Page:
By Dr Chanchal Kr Singh, Dr Mritunjay Kumar and Aastha Naresh Kohli
The debate and discussions have gone on endlessly. The 21st Law Commission, the term of which ended in August 2018, examined the issue of Uniform Civil Code (UCC) and solicited the views of all stakeholders on two occasions. Subsequently, a consultation paper on “Reforms of Family Law” was issued in August 2018. “Since more than three years have lapsed from the date of issuance of the said consultation paper, bearing in mind the relevance and importance of the subject and also the various court orders on the subject, the 22nd Law Commission of India considered it expedient to deliberate afresh over the subject,” the panel had said.
The quest of UCC for personal laws in India has resurrected from the living stream of history. Under the Constitutional scheme, it was constitutionalized as one of the non-justiciable Directive Principles of State Policy under Article 44 of the Indian Constitution. Its implementation, however, for the whole India has not been hitherto taken seriously by the successive governments. The present central government has taken a keen interest to revive the discourse before the next general election. Recently, the 22nd Law Commission of India has sought opinions from religious organizations and general public to suggest policy measures required to be taken to bring a UCC for Indians in personal law.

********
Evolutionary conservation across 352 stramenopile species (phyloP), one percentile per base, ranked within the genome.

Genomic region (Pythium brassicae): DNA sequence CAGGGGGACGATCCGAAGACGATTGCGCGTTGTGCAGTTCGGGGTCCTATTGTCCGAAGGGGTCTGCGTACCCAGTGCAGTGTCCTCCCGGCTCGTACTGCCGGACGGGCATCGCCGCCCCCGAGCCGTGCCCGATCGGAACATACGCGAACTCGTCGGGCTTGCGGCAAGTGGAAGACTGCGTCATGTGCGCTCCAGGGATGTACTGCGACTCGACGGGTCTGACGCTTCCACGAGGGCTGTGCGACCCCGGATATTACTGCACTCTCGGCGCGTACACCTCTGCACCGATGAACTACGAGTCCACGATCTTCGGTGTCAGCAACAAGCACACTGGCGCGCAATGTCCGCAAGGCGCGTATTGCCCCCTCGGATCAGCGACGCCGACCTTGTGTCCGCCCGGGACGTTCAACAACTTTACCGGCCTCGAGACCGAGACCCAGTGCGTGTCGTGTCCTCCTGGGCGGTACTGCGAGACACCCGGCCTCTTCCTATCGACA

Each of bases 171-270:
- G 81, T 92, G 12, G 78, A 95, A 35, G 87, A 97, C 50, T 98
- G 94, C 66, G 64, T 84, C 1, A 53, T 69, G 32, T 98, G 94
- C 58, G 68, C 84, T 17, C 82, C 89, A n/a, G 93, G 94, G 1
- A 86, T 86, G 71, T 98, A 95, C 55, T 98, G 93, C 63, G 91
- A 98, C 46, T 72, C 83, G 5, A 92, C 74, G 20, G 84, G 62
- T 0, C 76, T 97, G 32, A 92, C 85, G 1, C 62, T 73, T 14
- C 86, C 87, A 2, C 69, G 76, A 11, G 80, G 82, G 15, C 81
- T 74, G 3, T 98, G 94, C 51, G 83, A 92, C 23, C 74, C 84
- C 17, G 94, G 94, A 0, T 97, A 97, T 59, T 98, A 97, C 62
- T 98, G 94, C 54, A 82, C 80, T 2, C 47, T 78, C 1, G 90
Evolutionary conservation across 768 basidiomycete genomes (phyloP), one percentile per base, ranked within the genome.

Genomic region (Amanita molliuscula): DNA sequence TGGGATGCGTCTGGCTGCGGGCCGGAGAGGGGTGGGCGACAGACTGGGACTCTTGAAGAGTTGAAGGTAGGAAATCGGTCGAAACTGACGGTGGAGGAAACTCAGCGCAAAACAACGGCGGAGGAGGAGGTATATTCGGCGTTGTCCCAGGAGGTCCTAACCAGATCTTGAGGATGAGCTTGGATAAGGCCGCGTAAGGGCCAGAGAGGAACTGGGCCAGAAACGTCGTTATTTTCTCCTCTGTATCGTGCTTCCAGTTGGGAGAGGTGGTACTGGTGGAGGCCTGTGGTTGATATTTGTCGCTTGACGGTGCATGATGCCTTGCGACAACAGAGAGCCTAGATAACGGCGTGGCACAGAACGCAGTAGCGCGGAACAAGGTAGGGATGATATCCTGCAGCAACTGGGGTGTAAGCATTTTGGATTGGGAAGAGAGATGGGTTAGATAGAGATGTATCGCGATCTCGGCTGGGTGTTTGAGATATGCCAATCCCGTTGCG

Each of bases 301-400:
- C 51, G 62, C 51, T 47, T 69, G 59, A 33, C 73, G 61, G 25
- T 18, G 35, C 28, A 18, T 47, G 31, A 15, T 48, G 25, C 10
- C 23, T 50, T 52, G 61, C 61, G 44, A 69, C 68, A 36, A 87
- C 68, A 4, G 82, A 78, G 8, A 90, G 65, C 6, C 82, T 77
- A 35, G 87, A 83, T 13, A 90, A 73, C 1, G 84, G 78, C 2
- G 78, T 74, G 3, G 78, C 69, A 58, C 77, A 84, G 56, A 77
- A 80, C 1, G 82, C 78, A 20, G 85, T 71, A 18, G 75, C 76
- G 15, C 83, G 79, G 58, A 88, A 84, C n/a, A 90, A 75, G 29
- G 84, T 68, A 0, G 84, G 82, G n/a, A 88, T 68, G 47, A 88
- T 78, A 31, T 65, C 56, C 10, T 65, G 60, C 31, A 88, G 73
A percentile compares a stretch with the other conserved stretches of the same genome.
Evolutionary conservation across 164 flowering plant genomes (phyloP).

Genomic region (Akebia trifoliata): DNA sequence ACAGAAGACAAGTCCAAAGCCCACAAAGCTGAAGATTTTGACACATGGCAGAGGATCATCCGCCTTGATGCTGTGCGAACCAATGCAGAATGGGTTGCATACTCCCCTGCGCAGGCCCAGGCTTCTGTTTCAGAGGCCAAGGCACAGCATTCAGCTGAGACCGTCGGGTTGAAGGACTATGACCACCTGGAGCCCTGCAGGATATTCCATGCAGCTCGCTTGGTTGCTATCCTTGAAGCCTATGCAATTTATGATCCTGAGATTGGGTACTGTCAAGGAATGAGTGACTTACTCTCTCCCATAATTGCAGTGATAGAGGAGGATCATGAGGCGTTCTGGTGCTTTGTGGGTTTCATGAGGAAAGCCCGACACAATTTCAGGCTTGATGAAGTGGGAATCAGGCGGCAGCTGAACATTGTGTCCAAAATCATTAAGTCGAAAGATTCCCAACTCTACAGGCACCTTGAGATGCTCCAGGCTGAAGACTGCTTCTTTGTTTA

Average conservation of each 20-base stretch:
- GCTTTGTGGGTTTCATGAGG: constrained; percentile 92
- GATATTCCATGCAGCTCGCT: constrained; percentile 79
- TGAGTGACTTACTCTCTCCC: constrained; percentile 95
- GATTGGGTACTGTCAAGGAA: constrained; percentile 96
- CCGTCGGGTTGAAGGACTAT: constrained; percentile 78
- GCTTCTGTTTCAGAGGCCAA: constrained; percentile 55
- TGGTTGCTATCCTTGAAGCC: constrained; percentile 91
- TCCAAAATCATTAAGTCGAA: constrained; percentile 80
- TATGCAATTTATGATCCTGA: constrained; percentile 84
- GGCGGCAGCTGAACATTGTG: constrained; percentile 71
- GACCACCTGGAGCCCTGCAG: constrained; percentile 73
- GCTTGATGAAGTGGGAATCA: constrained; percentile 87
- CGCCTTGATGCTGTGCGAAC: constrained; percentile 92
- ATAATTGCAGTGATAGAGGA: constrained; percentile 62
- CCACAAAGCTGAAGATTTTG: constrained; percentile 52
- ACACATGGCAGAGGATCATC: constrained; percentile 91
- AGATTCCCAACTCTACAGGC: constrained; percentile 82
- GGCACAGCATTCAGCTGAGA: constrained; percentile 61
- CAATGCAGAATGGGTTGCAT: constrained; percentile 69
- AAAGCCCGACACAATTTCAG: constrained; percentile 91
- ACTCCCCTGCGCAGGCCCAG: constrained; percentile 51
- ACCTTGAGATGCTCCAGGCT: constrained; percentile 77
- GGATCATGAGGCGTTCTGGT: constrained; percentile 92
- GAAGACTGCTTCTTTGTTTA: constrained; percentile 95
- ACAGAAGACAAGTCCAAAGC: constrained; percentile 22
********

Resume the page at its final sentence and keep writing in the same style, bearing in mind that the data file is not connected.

Notably, there is a misperception in the general masses and intellectuals that India lacks a UCC. In fact, the British Raj already brought many of the uniform laws in colonial period, including the Civil Procedure Code, which may be termed as UCC. Though, they intentionally did not affect the personal laws for Hindus, Muslims and other communities due to deep attachments of Indians with personal laws, which originated from mythical and religious world-life. It is a well-established fact that one of the immediate reasons for the Indian rebellion of 1857 against the British East India Company was hurting the religious sentiments of the people. This may be one of the reasons why the British Raj kept the personal laws out of their reformative policy. Though, few customary practices, like tradition of sati, were abolished in the process of modernization.